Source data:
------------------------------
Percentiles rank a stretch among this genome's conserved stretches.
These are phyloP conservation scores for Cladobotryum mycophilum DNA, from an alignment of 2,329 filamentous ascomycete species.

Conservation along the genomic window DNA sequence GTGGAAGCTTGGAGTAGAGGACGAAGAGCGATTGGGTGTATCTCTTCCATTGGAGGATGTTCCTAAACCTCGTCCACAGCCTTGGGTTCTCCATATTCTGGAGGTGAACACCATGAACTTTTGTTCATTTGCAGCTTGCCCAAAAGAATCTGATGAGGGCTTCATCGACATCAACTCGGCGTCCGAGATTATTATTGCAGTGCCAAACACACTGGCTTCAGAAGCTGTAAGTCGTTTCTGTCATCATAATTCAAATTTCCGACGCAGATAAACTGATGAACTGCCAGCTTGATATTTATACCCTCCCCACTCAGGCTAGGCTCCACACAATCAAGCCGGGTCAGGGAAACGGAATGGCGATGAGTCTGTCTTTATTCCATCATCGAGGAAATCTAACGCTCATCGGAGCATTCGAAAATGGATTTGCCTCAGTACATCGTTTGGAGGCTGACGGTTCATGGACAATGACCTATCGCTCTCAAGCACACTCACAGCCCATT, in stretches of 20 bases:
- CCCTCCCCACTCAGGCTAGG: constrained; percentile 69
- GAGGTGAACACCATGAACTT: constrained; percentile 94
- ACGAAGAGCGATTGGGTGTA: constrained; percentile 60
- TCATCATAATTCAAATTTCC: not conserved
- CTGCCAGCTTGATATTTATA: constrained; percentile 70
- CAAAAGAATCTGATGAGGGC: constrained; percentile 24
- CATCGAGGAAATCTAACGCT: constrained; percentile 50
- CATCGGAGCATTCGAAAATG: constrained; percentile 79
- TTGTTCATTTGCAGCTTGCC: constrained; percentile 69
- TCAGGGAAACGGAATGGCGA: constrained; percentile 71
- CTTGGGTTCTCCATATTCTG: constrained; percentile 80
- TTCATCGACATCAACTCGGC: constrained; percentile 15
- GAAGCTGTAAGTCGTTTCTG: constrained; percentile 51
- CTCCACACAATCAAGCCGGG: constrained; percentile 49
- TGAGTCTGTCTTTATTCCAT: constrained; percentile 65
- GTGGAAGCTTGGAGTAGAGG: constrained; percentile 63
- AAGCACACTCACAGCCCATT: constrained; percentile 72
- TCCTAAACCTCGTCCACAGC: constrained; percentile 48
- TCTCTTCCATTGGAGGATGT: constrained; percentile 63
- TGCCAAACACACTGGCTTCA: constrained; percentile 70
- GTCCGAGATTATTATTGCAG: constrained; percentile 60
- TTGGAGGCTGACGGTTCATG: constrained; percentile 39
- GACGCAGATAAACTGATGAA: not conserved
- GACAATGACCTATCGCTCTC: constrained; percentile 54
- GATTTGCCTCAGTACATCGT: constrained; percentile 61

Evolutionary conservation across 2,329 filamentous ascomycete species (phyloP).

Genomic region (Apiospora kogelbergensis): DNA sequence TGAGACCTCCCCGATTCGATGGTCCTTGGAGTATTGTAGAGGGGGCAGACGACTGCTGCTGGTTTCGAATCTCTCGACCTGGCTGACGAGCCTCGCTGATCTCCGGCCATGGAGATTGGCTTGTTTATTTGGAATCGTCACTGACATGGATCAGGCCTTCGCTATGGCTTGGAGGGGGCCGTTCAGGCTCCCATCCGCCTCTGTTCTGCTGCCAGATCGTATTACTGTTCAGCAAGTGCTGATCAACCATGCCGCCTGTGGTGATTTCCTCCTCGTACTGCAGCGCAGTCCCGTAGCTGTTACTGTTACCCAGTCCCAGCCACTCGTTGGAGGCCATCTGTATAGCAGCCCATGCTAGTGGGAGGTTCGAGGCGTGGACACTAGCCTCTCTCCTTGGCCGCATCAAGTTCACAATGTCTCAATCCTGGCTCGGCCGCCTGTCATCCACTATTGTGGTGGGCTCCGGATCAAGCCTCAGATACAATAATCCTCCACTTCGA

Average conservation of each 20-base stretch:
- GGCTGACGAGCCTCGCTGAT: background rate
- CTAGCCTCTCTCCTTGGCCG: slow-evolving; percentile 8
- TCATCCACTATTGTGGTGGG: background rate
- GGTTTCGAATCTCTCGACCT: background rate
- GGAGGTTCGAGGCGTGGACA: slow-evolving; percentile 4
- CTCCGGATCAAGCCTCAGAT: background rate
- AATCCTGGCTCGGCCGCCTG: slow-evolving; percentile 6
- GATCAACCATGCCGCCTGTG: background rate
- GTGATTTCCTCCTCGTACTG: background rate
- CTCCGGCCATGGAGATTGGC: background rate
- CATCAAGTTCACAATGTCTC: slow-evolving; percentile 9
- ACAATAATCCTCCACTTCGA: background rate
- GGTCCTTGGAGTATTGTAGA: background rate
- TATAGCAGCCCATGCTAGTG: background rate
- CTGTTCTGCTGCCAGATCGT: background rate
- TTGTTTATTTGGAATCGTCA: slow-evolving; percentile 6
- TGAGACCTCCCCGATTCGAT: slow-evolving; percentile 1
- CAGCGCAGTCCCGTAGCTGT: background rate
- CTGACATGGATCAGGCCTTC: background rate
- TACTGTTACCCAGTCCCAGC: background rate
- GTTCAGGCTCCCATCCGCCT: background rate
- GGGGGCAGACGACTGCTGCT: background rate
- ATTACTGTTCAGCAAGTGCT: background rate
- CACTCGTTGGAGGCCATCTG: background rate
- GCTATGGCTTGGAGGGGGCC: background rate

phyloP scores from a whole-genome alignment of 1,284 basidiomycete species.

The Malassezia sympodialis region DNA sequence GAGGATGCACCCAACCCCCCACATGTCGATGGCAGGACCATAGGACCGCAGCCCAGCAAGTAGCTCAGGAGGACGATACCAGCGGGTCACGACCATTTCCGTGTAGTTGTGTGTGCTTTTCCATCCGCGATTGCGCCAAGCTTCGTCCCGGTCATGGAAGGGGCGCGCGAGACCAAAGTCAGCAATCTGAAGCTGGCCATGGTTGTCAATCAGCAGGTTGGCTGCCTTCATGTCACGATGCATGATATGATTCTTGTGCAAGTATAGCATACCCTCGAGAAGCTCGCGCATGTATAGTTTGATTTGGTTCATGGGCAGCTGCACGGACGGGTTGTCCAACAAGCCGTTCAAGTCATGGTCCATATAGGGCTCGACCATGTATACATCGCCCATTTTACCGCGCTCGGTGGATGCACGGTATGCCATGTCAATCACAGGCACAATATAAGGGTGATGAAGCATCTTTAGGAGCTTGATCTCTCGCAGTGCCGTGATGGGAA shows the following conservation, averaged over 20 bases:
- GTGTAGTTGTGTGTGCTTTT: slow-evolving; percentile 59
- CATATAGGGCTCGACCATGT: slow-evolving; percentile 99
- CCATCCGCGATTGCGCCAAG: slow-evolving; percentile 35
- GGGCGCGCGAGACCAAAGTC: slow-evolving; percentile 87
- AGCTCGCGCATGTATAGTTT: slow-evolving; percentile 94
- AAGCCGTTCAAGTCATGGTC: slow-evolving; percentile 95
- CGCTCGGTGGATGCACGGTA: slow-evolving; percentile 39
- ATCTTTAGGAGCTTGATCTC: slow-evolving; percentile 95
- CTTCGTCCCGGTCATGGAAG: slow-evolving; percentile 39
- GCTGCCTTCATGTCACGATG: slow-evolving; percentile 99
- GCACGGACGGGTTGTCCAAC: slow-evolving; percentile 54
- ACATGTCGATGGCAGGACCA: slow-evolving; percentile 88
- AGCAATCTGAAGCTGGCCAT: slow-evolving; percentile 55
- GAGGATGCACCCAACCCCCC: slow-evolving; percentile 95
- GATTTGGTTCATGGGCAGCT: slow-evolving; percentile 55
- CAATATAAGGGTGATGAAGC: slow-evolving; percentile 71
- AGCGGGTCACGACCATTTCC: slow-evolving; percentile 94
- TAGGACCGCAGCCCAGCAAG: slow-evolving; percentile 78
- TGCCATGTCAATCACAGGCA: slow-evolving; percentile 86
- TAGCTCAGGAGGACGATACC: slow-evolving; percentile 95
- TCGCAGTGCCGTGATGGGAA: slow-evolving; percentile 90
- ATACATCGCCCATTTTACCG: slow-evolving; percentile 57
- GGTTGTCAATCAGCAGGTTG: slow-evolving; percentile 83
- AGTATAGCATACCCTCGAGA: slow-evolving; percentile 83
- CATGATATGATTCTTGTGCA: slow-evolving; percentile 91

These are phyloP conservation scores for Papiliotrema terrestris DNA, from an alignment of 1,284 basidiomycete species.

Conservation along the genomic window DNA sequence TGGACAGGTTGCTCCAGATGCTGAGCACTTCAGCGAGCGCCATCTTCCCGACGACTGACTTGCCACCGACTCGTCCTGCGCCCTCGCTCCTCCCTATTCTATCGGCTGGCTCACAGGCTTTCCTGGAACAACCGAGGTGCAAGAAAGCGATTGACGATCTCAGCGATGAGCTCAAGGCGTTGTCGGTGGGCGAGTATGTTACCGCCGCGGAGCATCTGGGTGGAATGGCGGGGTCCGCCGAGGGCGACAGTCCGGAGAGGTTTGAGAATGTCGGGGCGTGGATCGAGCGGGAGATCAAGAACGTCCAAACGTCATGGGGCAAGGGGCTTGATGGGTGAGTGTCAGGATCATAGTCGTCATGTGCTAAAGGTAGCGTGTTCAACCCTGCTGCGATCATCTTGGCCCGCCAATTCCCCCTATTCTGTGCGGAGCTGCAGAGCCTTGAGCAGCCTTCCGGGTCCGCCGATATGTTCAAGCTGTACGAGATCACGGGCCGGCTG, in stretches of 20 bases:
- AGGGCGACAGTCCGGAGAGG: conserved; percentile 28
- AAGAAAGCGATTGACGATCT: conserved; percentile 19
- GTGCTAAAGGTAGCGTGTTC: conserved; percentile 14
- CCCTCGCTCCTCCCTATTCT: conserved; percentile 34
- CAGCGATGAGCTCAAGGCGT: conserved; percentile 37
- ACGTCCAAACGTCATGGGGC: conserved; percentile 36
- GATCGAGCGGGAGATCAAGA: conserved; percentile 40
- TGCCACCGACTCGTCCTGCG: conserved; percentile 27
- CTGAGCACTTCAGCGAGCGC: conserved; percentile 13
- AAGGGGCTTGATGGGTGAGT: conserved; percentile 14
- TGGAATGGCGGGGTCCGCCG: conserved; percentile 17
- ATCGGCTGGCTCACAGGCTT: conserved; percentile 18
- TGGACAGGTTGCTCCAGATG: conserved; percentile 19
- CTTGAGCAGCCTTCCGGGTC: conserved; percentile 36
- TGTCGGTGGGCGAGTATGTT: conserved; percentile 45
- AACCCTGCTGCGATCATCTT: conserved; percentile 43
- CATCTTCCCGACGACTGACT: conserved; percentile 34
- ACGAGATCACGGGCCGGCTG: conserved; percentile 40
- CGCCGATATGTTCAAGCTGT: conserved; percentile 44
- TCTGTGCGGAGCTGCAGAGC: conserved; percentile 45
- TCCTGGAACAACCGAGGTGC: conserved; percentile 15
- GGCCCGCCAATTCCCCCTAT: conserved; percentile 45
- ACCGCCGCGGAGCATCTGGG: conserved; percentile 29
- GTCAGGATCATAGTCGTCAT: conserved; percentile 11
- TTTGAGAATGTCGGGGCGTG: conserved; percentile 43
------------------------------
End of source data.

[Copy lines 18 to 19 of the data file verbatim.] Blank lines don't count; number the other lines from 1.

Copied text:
- TGAGTCTGTCTTTATTCCAT: constrained; percentile 65
- GTGGAAGCTTGGAGTAGAGG: constrained; percentile 63